When I packed for Spring Break, I thought I’d be coming back to school. I packed some heavy winter clothes to leave at home, one pair of pajama pants, and any dirty clothes in need of washing. We didn’t think the hugs or goodbyes would be the last for months.
Break was supposed to be only two weeks after all!
I flew through New York City, so I was already nervous about getting sick, but things were still calm. People weren’t really wearing masks–I was the only one on the plane with a mask on. I went to New Orleans with my best friend from high school, stocked with hand sanitizer. We even sang Lizzo’s “Truth Hurts” for 20 seconds to make sure that we were appropriately washing our hands for the right amount of time. Mid-break, however, my semester was delayed.
Okay, I thought. Not horrible, just a little longer. I’ll be back in April, no problem.
Then it got worse. Emails piled up as I tried not to stress out about the situation. I was scared of getting sick, of having other people get sick. Things were getting worse. And really, no one knew what was happening. I anxiously waited to learn what was going to happen.
I studied abroad in Paris during the fall semester, and I’m so thankful that I was able to be abroad. Since being away for a semester, it would be exciting to be back on Vassar’s campus! I would’ve been able to see the snow on the library lawn (it’s really beautiful), have more late night banana bread bakes with my suitemates, and even in-person classes. I didn’t realize how much I would miss going to class.
Being forced to come home mid-semester from college is awkward. As a 21 year old junior in college, I had 2.5 years of living in a dorm on a campus over a thousand miles away from home. I learned how to take care of myself when I had the flu, advocate for myself to faculty and admin when I felt overwhelmed, and learn how to be on my own.
My room set-up had the best study area. A desk with pictures of my parents and best friends in frames, my pens neatly lined up in the left-hand corner, and my tea kettle on my mini-fridge. I had a routine in college and a certain set of expectations, and having that all of a sudden taken away is weird. It’s shocking and wildly disruptive. I thought I’d be living in my room until late May, not for only a little over a month.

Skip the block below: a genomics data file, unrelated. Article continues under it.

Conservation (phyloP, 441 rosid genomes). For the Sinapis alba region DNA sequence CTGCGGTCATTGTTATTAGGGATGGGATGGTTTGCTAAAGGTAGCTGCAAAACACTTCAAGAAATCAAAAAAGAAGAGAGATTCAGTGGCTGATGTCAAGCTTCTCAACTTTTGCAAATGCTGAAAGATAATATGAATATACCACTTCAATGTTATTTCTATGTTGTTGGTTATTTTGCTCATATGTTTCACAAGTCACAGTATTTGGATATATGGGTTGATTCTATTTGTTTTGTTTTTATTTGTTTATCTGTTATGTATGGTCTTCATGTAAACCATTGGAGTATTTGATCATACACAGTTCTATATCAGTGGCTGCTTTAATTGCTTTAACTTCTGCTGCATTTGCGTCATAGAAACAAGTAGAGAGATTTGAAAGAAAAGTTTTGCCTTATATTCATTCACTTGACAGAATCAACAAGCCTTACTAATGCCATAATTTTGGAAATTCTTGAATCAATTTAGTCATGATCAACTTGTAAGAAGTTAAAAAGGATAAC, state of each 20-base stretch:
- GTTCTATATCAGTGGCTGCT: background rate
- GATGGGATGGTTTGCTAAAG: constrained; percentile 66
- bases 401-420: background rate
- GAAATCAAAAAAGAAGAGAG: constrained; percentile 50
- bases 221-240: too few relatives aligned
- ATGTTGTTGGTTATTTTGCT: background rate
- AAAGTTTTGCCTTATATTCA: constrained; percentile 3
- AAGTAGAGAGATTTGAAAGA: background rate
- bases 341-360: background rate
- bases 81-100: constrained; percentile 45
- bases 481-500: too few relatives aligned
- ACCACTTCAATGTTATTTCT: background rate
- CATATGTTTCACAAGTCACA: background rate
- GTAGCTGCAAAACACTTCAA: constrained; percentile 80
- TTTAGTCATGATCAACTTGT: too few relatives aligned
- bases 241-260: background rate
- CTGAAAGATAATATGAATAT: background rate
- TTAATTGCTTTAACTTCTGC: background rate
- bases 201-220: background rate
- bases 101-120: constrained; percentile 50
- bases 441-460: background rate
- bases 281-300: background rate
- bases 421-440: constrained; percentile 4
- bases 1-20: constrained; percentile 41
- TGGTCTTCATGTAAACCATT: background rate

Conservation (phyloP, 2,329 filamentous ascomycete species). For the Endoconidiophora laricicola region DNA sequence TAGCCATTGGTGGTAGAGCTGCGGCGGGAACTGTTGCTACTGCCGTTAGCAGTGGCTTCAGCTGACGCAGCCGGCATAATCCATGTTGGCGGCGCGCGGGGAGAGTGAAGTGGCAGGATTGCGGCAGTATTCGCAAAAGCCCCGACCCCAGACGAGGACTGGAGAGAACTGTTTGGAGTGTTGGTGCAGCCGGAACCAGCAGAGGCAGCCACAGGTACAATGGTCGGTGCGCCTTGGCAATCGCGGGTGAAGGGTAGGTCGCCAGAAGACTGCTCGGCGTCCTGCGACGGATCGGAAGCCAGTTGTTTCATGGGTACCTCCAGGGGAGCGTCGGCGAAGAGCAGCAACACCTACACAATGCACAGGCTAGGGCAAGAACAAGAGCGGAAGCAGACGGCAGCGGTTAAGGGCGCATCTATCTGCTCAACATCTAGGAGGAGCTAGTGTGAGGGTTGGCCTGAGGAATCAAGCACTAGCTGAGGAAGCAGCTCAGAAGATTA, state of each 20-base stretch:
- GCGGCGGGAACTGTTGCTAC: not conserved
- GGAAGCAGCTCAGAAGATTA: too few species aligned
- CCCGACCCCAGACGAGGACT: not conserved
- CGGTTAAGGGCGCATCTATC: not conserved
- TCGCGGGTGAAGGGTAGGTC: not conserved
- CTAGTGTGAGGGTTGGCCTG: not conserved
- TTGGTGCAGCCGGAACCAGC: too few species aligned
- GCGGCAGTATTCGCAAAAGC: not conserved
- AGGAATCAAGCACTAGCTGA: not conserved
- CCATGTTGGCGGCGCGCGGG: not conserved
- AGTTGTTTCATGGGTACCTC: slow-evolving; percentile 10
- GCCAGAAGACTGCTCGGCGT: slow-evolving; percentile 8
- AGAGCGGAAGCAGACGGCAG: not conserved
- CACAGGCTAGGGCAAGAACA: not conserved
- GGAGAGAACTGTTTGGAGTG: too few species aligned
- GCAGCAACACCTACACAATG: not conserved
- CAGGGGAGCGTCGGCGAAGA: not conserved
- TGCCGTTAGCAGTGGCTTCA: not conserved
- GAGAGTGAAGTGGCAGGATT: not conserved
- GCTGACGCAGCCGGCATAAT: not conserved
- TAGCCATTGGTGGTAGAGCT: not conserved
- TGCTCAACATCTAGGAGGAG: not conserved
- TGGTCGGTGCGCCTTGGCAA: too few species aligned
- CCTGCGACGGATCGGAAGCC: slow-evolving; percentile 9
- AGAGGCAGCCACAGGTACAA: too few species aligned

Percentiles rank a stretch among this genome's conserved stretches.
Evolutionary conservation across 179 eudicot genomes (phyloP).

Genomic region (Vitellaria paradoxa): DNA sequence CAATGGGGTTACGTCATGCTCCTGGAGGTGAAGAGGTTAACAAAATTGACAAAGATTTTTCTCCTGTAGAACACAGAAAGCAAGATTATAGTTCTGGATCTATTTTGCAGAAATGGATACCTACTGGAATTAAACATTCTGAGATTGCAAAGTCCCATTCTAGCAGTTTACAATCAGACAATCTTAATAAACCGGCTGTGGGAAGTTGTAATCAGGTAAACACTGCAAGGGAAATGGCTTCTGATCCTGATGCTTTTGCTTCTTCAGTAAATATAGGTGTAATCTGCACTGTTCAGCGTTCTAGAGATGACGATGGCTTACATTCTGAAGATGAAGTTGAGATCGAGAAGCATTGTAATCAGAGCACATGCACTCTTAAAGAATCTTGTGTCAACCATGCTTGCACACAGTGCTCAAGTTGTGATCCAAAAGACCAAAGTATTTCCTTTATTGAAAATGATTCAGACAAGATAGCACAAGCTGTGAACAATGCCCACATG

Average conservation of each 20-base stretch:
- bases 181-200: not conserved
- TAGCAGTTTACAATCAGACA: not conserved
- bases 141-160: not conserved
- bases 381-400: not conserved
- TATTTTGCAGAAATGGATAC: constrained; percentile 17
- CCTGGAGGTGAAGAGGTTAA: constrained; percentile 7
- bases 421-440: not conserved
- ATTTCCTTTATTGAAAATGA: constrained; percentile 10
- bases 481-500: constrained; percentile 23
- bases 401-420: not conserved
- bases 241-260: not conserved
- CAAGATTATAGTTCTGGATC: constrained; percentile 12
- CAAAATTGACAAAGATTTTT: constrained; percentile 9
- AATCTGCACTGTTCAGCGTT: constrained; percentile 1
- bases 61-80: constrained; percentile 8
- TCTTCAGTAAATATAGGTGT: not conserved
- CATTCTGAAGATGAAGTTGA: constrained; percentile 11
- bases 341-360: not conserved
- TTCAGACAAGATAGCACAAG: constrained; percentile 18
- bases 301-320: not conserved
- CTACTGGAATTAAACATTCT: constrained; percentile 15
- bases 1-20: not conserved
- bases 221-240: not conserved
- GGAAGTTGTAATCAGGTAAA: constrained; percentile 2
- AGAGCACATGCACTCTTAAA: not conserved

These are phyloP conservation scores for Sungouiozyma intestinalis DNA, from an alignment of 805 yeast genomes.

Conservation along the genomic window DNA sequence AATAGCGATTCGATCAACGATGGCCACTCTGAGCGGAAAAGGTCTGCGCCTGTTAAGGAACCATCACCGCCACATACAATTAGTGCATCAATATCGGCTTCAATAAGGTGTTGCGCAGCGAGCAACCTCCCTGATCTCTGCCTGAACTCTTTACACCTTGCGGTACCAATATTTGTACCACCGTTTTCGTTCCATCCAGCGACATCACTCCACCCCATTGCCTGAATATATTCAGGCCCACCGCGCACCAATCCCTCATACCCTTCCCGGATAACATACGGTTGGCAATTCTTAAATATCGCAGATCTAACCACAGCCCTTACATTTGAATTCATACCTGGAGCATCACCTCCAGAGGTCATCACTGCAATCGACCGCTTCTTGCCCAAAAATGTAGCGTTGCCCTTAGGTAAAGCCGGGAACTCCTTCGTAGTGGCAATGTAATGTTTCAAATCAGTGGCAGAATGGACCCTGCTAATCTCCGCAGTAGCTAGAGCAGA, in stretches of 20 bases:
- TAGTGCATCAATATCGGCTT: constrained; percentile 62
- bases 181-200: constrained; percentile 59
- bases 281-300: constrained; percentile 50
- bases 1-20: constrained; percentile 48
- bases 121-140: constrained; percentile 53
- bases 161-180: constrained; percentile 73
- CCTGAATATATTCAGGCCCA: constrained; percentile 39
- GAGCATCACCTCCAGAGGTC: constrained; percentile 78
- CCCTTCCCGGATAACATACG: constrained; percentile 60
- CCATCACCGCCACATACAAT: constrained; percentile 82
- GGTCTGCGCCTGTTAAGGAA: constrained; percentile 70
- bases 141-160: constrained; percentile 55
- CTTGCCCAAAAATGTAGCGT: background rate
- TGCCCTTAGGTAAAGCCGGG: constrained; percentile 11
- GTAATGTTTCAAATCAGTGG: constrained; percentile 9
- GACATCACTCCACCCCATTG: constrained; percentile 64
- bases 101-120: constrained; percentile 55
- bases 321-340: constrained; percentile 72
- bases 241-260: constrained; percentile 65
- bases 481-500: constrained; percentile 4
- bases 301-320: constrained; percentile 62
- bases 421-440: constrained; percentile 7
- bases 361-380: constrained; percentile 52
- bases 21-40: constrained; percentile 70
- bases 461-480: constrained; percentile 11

I do love being home with my parents and my three dogs. Additionally, I have access to great snacks whenever I want them, and I can shower without shower shoes. Being home is great. But it isn’t college. It feels so weird trying to do college level classes when I haven’t had to do homework at home since high school. I moved to a new state before college even started, so I’ve never even been home in April.
It’s been about a month at home, and I’m just now starting to get into the swing of things.
My classes are all online, but they’re now falling into a routine. My Zoom classes are not the same as in-person classes. They can be really awkward since we sit with our microphones muted until we want to talk, so sometimes there’s a pause until someone unmutes themselves. I also still sometimes talk when my mic is muted without realizing it, so I’m getting used to it, too. It’s hard to balance schoolwork and friends while being at home with my parents and my dogs.
For me, college was supposed to be in New York, not Memphis. Trying to make it work here without being able to leave my house and go sit in a coffee shop or library has been so hard. I’m really lucky since my professors have been accommodating, and my parents are really understanding when I have class time. It makes it less stressful but still hard.
I’m trying to stay positive though!
I call my friends multiple times a week, and we play card games to try to feel like we’re all back together. My future housemates and I are still planning what our house is going to look like, birthday parties, things to cook. My suitemates and I still update each other on the random things we do everyday. I bought the same essential oil kit I had at school to make me feel a little more at home. I put new pictures up of my friends from college.
Being home is hard, and this isn’t how college should’ve been for me. However, I’m thankful that I have a home to come back to, parents who support me, friends who keep me laughing, and another year left at school. This will end, and I’m happy to be doing my part by staying home and keeping my community safe. Never again will I take for granted going to a coffee shop, or anywhere outside of my home.